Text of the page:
A large number — no doubt many people — arrested by the police are guilty. Often enough, they’re even actually guilty of the crime for which they have been arrested. No matter how much of a true believer one might be as a criminal defense attorney, this much has to be admitted.
For eight years, off and on, I had a relationship with — lived with — someone. It was a toxic relationship. She not infrequently berated me for what were really insignificant and only actually perceived slights. She was a wonderful woman.
I have a memory from high school of a friend who engaged in what today would be considered an act of felony vandalism. It may have been then, too, but in those days we understood that sometimes kids did destructive things, because, by definition, they’re immature. We didn’t saddle them with felonies because of it. But I digress (as I am unfortunately wont to do). He was a great guy.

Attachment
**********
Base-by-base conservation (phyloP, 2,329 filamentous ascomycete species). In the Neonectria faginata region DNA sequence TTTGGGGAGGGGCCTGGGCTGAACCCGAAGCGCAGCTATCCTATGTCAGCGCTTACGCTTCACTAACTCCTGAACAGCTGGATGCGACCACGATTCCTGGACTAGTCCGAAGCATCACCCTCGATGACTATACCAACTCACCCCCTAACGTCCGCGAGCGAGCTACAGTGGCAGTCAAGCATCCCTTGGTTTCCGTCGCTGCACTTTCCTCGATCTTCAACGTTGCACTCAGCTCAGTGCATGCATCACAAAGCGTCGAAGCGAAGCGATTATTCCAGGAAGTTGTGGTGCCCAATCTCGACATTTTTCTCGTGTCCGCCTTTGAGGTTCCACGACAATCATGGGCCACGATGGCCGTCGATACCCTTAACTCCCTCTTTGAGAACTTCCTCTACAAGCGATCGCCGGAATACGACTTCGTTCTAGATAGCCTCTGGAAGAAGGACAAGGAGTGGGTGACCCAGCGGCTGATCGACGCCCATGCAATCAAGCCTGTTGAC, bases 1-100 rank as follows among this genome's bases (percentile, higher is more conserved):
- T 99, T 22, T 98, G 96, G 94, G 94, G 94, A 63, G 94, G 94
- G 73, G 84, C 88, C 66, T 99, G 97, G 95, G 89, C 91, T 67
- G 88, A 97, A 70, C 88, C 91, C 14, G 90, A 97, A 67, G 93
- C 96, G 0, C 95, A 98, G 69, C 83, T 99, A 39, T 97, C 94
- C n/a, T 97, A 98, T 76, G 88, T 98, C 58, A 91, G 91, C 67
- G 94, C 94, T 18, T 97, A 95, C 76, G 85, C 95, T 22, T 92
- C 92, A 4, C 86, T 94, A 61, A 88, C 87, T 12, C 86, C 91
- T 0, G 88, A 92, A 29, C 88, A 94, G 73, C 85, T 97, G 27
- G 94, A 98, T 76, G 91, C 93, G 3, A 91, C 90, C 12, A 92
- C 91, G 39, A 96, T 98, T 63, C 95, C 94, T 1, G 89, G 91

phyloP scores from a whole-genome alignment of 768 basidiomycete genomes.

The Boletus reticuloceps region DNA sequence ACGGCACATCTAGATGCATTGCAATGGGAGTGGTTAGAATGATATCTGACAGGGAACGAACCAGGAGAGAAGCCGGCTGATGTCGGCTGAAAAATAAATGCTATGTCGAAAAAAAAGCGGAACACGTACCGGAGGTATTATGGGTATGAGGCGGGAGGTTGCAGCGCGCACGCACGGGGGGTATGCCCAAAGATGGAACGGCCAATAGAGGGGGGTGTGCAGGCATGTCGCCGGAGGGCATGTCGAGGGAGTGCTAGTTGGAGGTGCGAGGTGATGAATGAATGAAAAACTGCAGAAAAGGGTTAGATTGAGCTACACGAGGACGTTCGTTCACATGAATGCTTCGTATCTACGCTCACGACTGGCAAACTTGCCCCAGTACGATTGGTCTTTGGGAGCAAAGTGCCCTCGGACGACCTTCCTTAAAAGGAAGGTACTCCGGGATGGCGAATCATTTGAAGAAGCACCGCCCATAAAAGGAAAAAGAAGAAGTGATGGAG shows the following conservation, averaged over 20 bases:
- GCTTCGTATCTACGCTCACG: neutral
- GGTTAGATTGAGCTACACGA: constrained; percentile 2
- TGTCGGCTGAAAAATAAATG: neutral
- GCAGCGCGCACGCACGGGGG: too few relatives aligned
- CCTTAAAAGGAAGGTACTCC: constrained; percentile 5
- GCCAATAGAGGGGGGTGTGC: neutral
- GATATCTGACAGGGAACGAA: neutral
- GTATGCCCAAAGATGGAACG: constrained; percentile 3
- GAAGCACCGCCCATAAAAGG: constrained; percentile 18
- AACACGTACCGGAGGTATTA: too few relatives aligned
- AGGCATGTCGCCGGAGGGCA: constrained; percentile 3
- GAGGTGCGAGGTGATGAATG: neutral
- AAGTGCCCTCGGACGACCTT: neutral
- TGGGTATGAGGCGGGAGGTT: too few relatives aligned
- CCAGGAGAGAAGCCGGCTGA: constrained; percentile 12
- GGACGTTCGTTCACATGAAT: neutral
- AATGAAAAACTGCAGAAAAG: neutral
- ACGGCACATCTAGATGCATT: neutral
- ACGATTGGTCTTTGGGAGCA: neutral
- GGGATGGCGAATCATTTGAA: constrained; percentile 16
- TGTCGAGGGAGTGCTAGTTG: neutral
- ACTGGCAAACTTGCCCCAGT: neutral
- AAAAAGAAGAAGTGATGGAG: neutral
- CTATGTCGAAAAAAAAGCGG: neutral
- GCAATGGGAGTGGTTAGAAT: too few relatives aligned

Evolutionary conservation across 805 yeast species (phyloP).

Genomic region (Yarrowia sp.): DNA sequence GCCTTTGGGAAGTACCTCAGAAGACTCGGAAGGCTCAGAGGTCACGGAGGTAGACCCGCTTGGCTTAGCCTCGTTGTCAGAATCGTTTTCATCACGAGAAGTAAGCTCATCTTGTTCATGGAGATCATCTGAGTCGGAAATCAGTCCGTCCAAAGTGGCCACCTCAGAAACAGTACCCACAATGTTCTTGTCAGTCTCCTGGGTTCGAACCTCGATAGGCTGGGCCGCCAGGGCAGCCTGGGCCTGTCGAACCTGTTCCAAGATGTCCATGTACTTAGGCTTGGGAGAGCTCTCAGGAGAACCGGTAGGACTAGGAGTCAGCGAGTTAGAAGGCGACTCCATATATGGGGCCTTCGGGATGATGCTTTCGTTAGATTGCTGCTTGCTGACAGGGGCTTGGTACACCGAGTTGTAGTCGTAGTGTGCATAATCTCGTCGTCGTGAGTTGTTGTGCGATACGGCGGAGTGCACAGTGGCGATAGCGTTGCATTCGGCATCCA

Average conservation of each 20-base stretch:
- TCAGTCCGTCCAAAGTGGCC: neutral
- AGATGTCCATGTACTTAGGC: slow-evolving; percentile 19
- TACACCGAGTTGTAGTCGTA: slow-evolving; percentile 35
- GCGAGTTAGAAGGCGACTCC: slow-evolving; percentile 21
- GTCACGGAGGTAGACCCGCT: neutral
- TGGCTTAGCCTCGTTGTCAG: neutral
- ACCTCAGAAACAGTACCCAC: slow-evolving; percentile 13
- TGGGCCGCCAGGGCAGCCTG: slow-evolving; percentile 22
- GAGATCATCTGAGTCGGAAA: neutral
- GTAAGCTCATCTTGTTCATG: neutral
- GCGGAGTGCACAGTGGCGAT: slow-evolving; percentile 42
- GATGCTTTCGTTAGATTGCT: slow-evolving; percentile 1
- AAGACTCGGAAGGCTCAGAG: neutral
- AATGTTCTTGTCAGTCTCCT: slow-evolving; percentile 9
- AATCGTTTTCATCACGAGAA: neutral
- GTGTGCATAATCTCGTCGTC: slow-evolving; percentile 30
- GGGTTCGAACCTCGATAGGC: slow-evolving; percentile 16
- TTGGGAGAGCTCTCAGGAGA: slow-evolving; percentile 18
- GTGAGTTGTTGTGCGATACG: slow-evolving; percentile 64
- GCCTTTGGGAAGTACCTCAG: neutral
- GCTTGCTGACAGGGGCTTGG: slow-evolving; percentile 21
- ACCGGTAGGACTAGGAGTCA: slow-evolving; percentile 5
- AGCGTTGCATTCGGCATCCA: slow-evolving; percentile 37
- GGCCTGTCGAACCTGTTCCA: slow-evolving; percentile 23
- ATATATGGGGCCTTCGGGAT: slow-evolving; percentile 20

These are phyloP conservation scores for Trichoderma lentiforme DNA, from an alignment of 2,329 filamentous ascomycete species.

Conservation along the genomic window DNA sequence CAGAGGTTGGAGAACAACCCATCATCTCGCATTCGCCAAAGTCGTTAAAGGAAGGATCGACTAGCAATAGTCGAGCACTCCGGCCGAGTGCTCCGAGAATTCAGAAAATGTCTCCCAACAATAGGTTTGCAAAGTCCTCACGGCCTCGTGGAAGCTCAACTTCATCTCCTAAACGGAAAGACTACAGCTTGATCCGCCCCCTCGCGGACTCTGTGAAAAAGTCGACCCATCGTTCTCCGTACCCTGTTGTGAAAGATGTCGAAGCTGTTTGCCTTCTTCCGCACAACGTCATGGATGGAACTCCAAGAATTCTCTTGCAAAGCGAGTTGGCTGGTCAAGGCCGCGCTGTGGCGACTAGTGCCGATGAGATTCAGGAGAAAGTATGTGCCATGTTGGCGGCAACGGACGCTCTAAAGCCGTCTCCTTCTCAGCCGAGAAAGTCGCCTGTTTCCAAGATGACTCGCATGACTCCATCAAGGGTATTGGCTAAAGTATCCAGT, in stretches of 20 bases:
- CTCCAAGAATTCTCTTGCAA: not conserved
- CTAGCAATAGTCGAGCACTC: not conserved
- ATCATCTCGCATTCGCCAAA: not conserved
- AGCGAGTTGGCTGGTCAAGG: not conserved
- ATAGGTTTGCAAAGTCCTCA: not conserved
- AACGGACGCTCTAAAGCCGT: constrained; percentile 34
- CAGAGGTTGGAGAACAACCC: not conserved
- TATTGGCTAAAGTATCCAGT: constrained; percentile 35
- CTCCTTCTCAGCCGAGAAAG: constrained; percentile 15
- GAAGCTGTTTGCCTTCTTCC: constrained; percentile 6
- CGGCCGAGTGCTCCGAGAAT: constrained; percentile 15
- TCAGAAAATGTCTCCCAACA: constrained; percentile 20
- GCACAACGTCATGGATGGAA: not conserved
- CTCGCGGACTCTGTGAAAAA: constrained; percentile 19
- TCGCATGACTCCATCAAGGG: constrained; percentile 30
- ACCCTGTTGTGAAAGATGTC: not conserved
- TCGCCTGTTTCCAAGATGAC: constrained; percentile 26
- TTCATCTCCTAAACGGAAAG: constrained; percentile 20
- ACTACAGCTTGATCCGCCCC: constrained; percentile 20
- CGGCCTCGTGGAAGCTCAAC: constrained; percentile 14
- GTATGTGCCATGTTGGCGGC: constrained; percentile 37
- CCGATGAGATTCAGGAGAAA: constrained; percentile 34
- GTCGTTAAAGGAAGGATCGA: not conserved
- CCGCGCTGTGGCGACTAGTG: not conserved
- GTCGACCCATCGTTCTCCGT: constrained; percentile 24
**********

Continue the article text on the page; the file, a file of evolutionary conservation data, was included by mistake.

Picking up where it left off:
These days, I ostensibly make my living as a criminal defense lawyer in Fresno, California. As you might imagine, I rub elbows with a number of deputy district attorneys. Not infrequently, I’m mystified by their attitudes towards people accused of crimes where there is little (or even no) evidence beyond innuendo and supposition to support the charge. These DDAs forge full steam ahead towards a conviction, sometimes stretching the law — in some cases even breaking the law — in order to obtain a conviction. The majority of them are pretty nice people.